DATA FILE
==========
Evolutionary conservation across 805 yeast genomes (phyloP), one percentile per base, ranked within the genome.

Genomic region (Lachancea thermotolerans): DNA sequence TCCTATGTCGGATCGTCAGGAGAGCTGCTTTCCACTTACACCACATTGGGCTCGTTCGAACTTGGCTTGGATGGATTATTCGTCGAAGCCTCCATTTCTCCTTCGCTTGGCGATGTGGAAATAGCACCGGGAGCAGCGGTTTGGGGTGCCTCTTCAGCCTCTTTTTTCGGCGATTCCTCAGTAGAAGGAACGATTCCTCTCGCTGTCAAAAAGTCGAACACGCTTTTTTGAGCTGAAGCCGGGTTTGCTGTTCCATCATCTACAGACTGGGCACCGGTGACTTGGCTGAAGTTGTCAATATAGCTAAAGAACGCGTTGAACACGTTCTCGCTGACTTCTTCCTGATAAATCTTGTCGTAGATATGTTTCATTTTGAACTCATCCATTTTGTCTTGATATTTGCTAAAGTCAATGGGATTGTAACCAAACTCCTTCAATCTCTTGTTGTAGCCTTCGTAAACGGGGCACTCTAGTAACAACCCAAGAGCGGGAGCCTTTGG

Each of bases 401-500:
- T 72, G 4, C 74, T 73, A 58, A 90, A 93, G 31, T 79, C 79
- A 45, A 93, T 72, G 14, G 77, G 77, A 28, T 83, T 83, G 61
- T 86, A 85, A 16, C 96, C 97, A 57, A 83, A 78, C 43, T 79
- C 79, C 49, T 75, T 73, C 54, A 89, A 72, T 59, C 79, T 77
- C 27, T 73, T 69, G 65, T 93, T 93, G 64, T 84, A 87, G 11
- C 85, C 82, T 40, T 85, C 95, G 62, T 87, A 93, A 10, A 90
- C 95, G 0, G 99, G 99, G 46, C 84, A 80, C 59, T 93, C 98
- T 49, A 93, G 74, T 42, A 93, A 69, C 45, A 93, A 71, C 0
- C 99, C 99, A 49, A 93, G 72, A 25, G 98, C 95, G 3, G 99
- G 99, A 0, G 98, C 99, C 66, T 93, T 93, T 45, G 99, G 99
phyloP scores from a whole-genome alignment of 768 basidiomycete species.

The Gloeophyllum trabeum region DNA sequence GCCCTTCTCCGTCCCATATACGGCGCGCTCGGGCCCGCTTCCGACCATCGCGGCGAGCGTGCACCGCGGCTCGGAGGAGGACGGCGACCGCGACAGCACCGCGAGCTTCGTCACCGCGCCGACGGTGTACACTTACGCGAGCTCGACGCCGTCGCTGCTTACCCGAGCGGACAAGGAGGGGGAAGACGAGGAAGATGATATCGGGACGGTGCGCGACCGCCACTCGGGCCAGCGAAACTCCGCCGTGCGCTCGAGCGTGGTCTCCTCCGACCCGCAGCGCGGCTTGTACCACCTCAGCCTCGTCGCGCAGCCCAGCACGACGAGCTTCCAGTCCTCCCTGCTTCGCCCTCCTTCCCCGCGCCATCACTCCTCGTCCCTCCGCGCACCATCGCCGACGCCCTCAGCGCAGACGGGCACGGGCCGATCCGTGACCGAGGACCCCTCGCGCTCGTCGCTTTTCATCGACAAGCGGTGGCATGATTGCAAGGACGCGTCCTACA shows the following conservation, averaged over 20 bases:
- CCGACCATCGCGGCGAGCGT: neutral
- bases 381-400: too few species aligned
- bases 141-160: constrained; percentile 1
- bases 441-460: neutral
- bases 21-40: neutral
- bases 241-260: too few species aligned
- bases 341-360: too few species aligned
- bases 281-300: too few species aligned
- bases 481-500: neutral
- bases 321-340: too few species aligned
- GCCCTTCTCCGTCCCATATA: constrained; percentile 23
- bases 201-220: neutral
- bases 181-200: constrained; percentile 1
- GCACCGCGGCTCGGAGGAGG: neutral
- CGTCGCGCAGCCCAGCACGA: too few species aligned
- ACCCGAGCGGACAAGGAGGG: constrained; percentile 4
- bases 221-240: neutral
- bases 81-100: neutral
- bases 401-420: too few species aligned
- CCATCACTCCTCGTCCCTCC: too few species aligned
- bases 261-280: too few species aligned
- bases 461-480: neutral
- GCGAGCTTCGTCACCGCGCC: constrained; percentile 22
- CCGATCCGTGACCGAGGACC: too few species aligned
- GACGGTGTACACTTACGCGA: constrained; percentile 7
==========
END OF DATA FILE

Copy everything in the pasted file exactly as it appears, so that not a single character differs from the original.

Evolutionary conservation across 805 yeast genomes (phyloP), one percentile per base, ranked within the genome.

Genomic region (Lachancea thermotolerans): DNA sequence TCCTATGTCGGATCGTCAGGAGAGCTGCTTTCCACTTACACCACATTGGGCTCGTTCGAACTTGGCTTGGATGGATTATTCGTCGAAGCCTCCATTTCTCCTTCGCTTGGCGATGTGGAAATAGCACCGGGAGCAGCGGTTTGGGGTGCCTCTTCAGCCTCTTTTTTCGGCGATTCCTCAGTAGAAGGAACGATTCCTCTCGCTGTCAAAAAGTCGAACACGCTTTTTTGAGCTGAAGCCGGGTTTGCTGTTCCATCATCTACAGACTGGGCACCGGTGACTTGGCTGAAGTTGTCAATATAGCTAAAGAACGCGTTGAACACGTTCTCGCTGACTTCTTCCTGATAAATCTTGTCGTAGATATGTTTCATTTTGAACTCATCCATTTTGTCTTGATATTTGCTAAAGTCAATGGGATTGTAACCAAACTCCTTCAATCTCTTGTTGTAGCCTTCGTAAACGGGGCACTCTAGTAACAACCCAAGAGCGGGAGCCTTTGG

Each of bases 401-500:
- T 72, G 4, C 74, T 73, A 58, A 90, A 93, G 31, T 79, C 79
- A 45, A 93, T 72, G 14, G 77, G 77, A 28, T 83, T 83, G 61
- T 86, A 85, A 16, C 96, C 97, A 57, A 83, A 78, C 43, T 79
- C 79, C 49, T 75, T 73, C 54, A 89, A 72, T 59, C 79, T 77
- C 27, T 73, T 69, G 65, T 93, T 93, G 64, T 84, A 87, G 11
- C 85, C 82, T 40, T 85, C 95, G 62, T 87, A 93, A 10, A 90
- C 95, G 0, G 99, G 99, G 46, C 84, A 80, C 59, T 93, C 98
- T 49, A 93, G 74, T 42, A 93, A 69, C 45, A 93, A 71, C 0
- C 99, C 99, A 49, A 93, G 72, A 25, G 98, C 95, G 3, G 99
- G 99, A 0, G 98, C 99, C 66, T 93, T 93, T 45, G 99, G 99
phyloP scores from a whole-genome alignment of 768 basidiomycete species.

The Gloeophyllum trabeum region DNA sequence GCCCTTCTCCGTCCCATATACGGCGCGCTCGGGCCCGCTTCCGACCATCGCGGCGAGCGTGCACCGCGGCTCGGAGGAGGACGGCGACCGCGACAGCACCGCGAGCTTCGTCACCGCGCCGACGGTGTACACTTACGCGAGCTCGACGCCGTCGCTGCTTACCCGAGCGGACAAGGAGGGGGAAGACGAGGAAGATGATATCGGGACGGTGCGCGACCGCCACTCGGGCCAGCGAAACTCCGCCGTGCGCTCGAGCGTGGTCTCCTCCGACCCGCAGCGCGGCTTGTACCACCTCAGCCTCGTCGCGCAGCCCAGCACGACGAGCTTCCAGTCCTCCCTGCTTCGCCCTCCTTCCCCGCGCCATCACTCCTCGTCCCTCCGCGCACCATCGCCGACGCCCTCAGCGCAGACGGGCACGGGCCGATCCGTGACCGAGGACCCCTCGCGCTCGTCGCTTTTCATCGACAAGCGGTGGCATGATTGCAAGGACGCGTCCTACA shows the following conservation, averaged over 20 bases:
- CCGACCATCGCGGCGAGCGT: neutral
- bases 381-400: too few species aligned
- bases 141-160: constrained; percentile 1
- bases 441-460: neutral
- bases 21-40: neutral
- bases 241-260: too few species aligned
- bases 341-360: too few species aligned
- bases 281-300: too few species aligned
- bases 481-500: neutral
- bases 321-340: too few species aligned
- GCCCTTCTCCGTCCCATATA: constrained; percentile 23
- bases 201-220: neutral
- bases 181-200: constrained; percentile 1
- GCACCGCGGCTCGGAGGAGG: neutral
- CGTCGCGCAGCCCAGCACGA: too few species aligned
- ACCCGAGCGGACAAGGAGGG: constrained; percentile 4
- bases 221-240: neutral
- bases 81-100: neutral
- bases 401-420: too few species aligned
- CCATCACTCCTCGTCCCTCC: too few species aligned
- bases 261-280: too few species aligned
- bases 461-480: neutral
- GCGAGCTTCGTCACCGCGCC: constrained; percentile 22
- CCGATCCGTGACCGAGGACC: too few species aligned
- GACGGTGTACACTTACGCGA: constrained; percentile 7